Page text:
It is my unbounded delight that Professor Ben Bernanke, the Chair of the United States of America Federal Reserve (USA Fed or US Fed) between February 1, 2006, and January 31, 2014, has been named as one of three winners who will be awarded the Nobel Memorial Prize in economics for the year 2022. My team and I have been beneficiaries of Bernanke’s insights for long. I had written the case in May 2020 for awarding Professor Bernanke the Nobel Memorial Prize in economics.
The past six months have not been good for central banks. Central banks of the world have been castigated for colossal professional indifference, inattentiveness and lack of application. The announcement of the Nobel Memorial Prize in economics in October 2022 is a balm. It brings joy to those who understand and appreciate the complex tasks that central banks perform.
As for Bernanke, he made full use of the monetary freedom that resulted from the death of the gold standard. He steered the economy of the US from the depths of the Great Recession through repair, recovery and rejuvenation. Output had shrunk by 5.1 per cent between December 2007 and June 2009.
My team’s professional association with Bernanke and the US Fed began in July 2007 . The US economy was in big trouble. The misery had begun in 2005. Our job was to understand the causal factors. The wreckage became most evident on September 15, 2007, when Lehman Brothers presented itself for liquidation of its assets. Bernanke made the best use of the full range of monetary tools to accomplish a whole lot in very little time. He could hand the baton over to his successor, Janet Yellen, on January 31, 2014, with his chin up. Yellen is Treasury Secretary in the administration of President Joe Biden.
The US economy had become a victim of a stubborn and vicious flat yield curve from 2005. Flat yield curves are truly venomous. The incumbent US Fed Chairman, Alan Greenspan, did not do anything to avert the impending disaster. The US economy was bleeding. Jobs and demand collapsed. The mortgages market collapsed. The housing market collapsed.
The US Fed did nothing to yank bank the yield curve from flat to normal. On Greenspan’s last day in office, January 31, 2006, the FOMC authorised a hike of 25 basis points in the Federal Funds rate. It rose from 4.25 per cent to 4.5 per cent.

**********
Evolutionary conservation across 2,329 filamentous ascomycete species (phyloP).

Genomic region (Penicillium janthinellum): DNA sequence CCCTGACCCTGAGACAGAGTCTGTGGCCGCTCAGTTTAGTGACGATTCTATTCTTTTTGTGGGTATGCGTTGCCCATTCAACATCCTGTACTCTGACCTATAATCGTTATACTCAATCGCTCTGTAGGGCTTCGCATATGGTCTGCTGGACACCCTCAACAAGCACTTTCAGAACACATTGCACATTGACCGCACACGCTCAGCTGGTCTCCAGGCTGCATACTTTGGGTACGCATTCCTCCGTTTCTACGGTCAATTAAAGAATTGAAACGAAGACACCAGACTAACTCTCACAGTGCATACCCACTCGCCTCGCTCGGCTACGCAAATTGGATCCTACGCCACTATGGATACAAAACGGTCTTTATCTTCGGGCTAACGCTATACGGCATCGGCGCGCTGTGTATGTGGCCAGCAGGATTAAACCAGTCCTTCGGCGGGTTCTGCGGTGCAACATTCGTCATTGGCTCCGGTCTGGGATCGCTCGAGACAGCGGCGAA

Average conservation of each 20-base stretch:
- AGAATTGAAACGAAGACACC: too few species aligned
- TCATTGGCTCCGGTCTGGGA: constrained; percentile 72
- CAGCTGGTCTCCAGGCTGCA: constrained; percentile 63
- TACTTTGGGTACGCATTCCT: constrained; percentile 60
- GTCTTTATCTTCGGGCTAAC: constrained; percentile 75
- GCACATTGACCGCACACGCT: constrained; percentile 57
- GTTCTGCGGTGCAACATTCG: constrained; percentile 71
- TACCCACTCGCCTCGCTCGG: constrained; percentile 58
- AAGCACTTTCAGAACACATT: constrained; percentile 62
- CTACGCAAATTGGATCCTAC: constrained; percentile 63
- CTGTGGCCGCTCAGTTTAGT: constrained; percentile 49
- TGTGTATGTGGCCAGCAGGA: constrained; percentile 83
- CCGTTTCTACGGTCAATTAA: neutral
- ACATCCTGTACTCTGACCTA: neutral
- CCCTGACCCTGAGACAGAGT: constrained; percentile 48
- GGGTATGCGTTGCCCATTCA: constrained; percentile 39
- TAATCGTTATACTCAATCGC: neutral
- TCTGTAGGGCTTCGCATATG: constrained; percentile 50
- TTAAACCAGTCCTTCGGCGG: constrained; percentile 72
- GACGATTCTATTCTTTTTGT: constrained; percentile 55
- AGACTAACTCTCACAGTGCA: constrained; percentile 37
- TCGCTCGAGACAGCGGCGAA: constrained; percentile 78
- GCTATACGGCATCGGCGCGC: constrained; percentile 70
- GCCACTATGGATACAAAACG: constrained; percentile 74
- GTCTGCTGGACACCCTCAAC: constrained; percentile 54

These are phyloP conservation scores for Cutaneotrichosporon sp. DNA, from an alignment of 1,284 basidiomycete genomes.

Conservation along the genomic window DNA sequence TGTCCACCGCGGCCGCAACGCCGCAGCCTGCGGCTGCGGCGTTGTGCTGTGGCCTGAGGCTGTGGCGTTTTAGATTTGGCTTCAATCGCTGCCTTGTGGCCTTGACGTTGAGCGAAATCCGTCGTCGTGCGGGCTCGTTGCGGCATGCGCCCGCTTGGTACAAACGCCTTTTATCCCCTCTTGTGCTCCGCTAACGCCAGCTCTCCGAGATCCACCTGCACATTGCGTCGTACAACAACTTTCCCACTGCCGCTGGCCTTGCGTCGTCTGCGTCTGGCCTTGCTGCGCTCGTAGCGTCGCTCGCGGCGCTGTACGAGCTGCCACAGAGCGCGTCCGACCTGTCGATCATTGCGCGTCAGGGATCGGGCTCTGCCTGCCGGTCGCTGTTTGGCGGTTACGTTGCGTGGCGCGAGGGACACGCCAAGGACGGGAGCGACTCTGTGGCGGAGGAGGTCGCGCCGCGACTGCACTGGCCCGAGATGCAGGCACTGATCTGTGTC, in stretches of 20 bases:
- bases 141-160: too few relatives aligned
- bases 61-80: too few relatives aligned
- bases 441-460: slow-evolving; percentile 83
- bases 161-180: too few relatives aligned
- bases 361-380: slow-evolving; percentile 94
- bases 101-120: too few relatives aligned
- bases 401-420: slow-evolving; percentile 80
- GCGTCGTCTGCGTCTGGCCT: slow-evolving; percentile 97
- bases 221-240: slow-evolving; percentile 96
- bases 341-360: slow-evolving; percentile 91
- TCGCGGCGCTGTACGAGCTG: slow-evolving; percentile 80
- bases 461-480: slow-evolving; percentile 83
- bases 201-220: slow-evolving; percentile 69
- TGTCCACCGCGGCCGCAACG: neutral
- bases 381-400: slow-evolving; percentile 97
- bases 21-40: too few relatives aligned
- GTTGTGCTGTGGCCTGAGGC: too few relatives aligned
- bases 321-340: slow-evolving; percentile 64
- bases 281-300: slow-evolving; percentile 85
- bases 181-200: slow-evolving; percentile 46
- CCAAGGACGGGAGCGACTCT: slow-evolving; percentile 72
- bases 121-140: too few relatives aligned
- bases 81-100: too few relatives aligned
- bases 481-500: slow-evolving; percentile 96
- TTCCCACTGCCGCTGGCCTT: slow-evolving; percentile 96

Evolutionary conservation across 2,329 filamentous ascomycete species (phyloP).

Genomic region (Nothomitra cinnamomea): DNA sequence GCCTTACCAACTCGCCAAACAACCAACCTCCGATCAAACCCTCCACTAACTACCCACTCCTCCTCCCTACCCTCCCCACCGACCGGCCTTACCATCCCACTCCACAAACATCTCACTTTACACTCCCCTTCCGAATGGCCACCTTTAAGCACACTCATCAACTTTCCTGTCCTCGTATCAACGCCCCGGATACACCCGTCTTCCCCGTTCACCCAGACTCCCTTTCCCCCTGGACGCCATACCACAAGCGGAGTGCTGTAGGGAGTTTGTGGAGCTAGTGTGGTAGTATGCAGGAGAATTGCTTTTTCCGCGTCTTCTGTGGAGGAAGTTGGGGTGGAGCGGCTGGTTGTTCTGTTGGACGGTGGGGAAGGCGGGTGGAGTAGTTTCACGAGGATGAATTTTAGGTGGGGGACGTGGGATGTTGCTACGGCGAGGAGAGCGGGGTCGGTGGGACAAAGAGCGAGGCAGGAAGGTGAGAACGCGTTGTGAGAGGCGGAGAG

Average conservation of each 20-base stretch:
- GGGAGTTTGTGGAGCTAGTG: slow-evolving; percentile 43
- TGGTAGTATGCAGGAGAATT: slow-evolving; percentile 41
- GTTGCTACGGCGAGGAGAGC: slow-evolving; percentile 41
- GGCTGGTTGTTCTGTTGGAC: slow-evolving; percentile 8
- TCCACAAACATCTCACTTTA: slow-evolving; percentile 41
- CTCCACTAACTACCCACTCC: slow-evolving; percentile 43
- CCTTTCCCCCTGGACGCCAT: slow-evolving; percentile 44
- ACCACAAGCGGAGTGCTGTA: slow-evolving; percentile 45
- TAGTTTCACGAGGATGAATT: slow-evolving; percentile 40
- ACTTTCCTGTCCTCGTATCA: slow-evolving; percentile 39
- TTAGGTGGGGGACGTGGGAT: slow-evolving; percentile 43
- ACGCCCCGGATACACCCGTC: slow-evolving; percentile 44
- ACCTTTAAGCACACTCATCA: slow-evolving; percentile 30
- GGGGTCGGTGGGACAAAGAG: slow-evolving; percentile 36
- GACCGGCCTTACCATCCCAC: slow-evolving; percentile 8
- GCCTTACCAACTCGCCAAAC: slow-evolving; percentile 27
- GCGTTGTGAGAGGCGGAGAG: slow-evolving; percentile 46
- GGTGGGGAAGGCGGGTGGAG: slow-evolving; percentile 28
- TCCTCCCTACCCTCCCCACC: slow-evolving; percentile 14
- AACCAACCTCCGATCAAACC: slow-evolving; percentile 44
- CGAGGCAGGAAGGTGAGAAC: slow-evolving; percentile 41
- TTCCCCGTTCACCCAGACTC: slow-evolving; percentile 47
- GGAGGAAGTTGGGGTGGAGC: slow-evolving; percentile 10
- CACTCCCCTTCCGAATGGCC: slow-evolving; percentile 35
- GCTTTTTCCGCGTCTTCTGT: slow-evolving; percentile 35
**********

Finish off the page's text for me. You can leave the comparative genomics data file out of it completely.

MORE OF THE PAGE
Bernanke — Greenspan’s successor — went for three rate hikes of 25 basis points in his first five months in office as the US Fed Chairman in 2006.
The US Federal Funds rate touched 5.25 per cent on June 29, 2006. Strangely, the 5.25 per cent was held until September 18, 2007. The Great Recession took hold during these 14 months. America’s nose was held under the water for 14 months. Then it stopped breathing. My team (I was then associated with Goldman Sachs) was privileged to be working with him at that time.
Bernanke understood what had to be done. The Great Recession began in December 2007. Bernanke had made two rate cuts before the recession was officially declared to have taken hold. The first was by 50 basis points on September 18, 2007. The second was by 25 basis points on October 31, 2007.
There was a third rate cut of 25 basis points on December 11, 2007. By then the Great Recession was deepening and spreading. The Great Recession lasted until June 2009. Output shrank by 5.1 per cent.
There would be seven more rate cuts in 2008. The US Federal Funds rate was set to range between 0.00 per cent and 0.25 per cent on December 16, 2008. Bernanke did everything possible to pull the economy out of recession and to get it back into shape. The Great Recession ended in June 2009. The economy began to gain stability and traction.
Bernanke used a range of monetary tools to yank back the yield curve to normal. Thereby, he yanked back the economy out of gloom. First, by holding down the US Federal Funds rate, the Treasury yield curve was given the lowest possible intercept.
Second, by expanding money supply, the US Fed made up for the loss in money velocity. The economy began to grow. Third, through quantitative easing, the yield curve was actively sloped through the maximum possible term to regain the shape of a normal yield curve.
Bernanke oversaw the impact of these purposeful policies on the real economy and on the fiscal health of the US. He has been justly named the winner of the Nobel Prize in economics in 2022.
The writer is the founder of CreaSakti, a financial and economics consultancy